Tabriz pottery museum still unknown, tourism minister says 

May 8, 2022 - 21:30

TEHRAN – Iran’s tourism minister has said the Live Pottery Museum of Tabriz is still unknown and it needs to be promoted and introduced more effectively. 

Cultural Heritage, Tourism, and Handicrafts Minister Ezzatollah Zarghami made the remarks during a visit to the museum on Saturday. 

“It is essential to make a comprehensive documentary about this museum to introduce it to as many people as possible.”

The Live Pottery Museum of Tabriz is a great example of creativity and artistic development since the visitor is present during both the beginning and the end of the creation process of a work of art and is closely involved with it, the minister added. 

The ministry is prepared to take any action needed to boost interest and the market for this valuable art form, he explained.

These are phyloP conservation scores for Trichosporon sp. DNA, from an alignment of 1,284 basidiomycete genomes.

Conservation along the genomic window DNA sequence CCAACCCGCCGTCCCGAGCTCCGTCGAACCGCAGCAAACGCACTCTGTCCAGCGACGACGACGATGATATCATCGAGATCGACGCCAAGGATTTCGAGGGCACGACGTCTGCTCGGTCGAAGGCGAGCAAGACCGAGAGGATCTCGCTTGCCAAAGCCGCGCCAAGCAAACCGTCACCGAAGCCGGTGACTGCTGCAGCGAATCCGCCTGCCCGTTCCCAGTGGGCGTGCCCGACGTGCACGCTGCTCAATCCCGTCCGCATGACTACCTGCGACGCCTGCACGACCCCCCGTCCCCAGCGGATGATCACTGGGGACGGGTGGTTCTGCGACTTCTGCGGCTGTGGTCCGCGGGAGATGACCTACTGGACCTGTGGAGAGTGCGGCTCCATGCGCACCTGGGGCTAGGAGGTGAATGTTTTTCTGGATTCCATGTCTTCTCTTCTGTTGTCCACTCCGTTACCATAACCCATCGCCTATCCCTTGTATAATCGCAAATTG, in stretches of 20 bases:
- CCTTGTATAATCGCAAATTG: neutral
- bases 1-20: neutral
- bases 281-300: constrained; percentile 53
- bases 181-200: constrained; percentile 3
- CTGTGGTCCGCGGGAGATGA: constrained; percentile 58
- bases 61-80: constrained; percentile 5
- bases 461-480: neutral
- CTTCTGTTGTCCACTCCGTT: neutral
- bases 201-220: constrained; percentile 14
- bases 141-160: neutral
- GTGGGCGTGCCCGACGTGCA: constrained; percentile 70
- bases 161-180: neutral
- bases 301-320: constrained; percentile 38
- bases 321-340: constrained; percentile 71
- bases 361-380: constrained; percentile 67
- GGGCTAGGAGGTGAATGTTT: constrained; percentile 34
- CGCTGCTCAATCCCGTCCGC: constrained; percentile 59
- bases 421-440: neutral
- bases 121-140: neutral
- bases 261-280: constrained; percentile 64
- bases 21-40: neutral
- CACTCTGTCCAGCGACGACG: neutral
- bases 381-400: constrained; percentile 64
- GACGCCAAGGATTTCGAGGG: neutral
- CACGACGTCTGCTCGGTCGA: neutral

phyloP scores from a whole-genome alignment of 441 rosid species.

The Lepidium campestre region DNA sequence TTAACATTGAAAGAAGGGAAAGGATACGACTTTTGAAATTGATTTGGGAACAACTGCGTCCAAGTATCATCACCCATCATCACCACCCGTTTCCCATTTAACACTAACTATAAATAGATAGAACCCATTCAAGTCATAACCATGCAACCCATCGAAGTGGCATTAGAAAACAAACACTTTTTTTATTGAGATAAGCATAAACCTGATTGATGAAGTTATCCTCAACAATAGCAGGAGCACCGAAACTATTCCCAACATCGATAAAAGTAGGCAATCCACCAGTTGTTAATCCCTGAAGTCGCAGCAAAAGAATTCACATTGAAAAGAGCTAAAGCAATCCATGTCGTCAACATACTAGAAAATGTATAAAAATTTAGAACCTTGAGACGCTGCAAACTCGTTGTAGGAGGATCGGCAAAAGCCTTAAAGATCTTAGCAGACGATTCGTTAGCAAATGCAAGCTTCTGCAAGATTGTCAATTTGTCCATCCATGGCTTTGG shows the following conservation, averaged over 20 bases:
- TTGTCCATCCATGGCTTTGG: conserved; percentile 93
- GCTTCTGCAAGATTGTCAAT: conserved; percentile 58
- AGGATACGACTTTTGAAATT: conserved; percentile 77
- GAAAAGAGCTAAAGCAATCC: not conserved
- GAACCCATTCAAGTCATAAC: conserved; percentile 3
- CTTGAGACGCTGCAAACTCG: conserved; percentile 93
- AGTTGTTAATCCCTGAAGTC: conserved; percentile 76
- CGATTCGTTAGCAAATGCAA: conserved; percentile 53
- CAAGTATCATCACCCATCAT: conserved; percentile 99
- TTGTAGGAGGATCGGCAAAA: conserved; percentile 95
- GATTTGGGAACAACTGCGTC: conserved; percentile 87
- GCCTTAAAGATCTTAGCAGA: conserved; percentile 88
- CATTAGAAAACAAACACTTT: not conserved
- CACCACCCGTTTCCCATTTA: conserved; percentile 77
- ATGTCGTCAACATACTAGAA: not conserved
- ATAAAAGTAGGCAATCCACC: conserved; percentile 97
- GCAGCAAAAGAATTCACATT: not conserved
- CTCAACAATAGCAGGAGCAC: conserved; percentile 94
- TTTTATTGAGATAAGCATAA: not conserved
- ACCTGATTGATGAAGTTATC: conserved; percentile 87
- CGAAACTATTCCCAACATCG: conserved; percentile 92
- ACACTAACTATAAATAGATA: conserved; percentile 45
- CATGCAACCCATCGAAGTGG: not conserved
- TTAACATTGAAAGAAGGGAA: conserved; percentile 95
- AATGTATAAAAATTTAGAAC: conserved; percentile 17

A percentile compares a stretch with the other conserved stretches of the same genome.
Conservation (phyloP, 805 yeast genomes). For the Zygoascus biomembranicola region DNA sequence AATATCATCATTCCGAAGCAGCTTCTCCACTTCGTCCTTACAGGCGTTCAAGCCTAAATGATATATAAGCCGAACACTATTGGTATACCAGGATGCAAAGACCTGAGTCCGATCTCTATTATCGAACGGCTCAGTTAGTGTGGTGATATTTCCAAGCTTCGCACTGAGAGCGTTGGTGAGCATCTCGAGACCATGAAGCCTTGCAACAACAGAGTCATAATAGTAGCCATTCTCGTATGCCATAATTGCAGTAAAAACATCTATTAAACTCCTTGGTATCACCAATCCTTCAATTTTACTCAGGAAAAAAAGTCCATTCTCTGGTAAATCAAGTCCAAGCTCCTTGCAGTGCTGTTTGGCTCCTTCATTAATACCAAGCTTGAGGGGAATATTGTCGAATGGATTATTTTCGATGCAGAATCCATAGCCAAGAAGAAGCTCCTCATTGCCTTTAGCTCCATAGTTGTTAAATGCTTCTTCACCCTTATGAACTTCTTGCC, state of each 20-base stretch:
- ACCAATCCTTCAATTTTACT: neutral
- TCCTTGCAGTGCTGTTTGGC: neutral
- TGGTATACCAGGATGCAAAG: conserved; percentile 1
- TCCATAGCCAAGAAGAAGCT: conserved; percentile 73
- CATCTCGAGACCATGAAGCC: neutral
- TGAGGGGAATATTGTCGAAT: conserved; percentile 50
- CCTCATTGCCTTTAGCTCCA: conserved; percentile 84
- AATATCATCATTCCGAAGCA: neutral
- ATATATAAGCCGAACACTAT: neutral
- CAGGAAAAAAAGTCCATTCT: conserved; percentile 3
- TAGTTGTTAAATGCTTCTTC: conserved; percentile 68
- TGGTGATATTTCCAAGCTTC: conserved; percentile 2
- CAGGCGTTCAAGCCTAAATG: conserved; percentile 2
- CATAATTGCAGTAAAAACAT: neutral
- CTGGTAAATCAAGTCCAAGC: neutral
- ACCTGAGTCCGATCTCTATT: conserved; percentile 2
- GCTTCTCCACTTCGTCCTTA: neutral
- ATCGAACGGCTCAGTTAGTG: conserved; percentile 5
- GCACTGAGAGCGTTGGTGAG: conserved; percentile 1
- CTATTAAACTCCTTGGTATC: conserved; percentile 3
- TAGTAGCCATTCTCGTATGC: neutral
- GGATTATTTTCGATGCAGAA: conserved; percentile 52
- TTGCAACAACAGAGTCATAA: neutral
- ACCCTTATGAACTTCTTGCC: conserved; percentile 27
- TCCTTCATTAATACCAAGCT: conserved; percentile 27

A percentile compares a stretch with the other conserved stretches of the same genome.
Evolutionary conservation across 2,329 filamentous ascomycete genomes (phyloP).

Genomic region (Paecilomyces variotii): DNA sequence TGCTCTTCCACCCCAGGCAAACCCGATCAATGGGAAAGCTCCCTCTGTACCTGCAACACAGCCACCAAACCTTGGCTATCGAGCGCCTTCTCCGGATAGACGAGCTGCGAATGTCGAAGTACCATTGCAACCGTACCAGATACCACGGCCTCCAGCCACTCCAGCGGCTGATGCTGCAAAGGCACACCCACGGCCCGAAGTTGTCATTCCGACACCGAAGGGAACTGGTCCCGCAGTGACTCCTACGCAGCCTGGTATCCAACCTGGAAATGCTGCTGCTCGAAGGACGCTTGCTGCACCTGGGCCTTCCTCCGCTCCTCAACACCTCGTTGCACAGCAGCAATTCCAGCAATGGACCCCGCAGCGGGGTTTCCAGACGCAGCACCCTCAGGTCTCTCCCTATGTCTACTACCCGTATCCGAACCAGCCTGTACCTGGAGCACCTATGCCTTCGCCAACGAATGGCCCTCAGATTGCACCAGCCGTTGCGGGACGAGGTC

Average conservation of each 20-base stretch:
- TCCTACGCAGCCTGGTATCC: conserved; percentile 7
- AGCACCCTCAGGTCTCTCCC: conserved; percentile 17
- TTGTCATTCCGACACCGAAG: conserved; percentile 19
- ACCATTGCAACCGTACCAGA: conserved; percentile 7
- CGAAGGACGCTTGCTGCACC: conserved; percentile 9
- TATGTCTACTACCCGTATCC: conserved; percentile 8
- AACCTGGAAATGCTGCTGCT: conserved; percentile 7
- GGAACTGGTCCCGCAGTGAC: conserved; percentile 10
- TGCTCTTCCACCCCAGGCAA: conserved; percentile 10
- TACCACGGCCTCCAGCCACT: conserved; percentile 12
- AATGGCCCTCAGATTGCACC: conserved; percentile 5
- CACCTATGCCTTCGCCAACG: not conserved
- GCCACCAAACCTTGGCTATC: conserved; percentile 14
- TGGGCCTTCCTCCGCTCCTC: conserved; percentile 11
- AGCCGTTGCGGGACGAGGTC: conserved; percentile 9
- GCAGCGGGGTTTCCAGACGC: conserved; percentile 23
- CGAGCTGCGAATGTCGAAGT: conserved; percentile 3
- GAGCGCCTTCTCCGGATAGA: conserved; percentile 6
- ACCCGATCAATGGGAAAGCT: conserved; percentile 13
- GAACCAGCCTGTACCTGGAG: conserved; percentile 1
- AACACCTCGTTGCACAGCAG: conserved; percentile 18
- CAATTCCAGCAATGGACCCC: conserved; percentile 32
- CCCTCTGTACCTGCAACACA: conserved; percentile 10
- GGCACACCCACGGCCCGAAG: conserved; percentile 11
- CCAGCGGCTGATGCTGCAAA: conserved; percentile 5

The Live Pottery Museum of Tabriz has been established in the historical mansion of Sarraflar, dating back to the Qajar era (1789-1925). 

In addition to permanent and temporary exhibitions, there are shops and training classes at the museum.

Soaked in history and culture for millennia, Tabriz embraces several historical and religious sites, including the Jameh Mosque of Tabriz and Arg of Tabriz, and UNESCO-registered Tabriz Historic Bazaar Complex to name a few. The city became the capital of the Mongol Il-Khan Mahmud Gazan (1295–1304) and his successor. Timur (Tamerlane), a Turkic conqueror, took it in 1392. Some decades later the Kara Koyunlu Turkmen made it their capital, it was when the famous Blue Mosque was built in Tabriz.

The city retained its administrative status under the Safavid dynasty until 1548 when Shah Tahmasp I relocated his capital westward to Qazvin. During the next two centuries, Tabriz changed hands several times between Persia and Ottoman Empire. During World War I, the city was temporarily occupied by Turkish and then Soviet troops.


Leave a Comment

1 + 1 =